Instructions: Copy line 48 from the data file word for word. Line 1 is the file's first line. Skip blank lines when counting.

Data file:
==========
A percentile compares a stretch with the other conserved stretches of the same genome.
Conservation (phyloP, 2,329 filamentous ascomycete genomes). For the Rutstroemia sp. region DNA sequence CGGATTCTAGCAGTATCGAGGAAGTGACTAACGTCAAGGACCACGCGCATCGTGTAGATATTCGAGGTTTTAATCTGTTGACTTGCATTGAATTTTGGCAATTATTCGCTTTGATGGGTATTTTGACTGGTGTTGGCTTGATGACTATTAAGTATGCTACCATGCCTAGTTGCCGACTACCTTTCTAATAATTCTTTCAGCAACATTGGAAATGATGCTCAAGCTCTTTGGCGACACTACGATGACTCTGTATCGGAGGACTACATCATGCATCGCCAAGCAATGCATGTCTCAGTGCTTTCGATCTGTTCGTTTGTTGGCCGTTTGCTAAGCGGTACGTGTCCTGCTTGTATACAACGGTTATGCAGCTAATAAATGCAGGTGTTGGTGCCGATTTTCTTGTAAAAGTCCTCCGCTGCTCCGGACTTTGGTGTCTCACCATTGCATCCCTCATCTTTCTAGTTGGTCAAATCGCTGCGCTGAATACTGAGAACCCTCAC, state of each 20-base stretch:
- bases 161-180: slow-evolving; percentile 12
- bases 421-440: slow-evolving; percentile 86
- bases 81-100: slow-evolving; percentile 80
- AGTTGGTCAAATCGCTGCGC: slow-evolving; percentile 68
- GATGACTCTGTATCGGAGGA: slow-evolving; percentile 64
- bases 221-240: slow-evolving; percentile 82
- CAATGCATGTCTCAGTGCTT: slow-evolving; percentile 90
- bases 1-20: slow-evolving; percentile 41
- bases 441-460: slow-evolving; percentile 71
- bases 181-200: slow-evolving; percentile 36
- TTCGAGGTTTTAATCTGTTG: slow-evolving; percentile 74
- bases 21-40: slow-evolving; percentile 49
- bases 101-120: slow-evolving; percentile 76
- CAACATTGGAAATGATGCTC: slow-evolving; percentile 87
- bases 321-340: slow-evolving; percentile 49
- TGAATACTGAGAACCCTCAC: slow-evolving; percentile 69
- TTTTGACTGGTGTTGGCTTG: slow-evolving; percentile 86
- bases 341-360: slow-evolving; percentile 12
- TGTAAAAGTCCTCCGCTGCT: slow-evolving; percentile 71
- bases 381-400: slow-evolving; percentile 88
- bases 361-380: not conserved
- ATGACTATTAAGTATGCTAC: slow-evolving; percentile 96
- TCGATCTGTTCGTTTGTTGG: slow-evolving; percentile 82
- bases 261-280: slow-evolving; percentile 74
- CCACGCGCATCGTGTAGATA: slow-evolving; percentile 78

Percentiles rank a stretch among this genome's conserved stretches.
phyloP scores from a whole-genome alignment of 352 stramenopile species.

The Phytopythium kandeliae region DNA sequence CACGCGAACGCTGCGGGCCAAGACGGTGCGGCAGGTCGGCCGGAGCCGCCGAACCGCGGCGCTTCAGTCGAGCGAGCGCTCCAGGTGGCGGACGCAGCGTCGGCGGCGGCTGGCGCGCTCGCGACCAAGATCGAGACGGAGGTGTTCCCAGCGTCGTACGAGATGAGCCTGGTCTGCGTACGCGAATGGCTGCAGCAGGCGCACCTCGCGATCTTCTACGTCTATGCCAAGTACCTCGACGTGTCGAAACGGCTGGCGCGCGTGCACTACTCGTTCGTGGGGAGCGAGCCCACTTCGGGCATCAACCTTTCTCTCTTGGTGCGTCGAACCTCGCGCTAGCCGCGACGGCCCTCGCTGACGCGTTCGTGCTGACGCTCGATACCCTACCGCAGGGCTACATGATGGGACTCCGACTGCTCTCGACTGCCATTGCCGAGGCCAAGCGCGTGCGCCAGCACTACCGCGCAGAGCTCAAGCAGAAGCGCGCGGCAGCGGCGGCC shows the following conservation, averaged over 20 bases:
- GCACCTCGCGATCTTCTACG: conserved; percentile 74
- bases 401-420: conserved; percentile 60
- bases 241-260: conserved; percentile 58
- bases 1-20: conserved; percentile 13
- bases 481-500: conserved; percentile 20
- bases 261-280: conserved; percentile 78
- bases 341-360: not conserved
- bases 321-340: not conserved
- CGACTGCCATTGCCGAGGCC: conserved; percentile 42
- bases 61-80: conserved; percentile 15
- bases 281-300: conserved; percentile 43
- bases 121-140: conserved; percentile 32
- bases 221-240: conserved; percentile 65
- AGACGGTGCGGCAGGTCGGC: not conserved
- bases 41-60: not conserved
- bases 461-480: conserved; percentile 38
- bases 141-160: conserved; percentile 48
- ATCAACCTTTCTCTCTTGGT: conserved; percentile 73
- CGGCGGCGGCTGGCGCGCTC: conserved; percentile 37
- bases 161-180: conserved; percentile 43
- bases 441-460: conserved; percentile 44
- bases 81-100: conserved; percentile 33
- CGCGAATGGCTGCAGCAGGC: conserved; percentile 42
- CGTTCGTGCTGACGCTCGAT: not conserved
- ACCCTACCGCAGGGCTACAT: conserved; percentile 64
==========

- ATCAACCTTTCTCTCTTGGT: conserved; percentile 73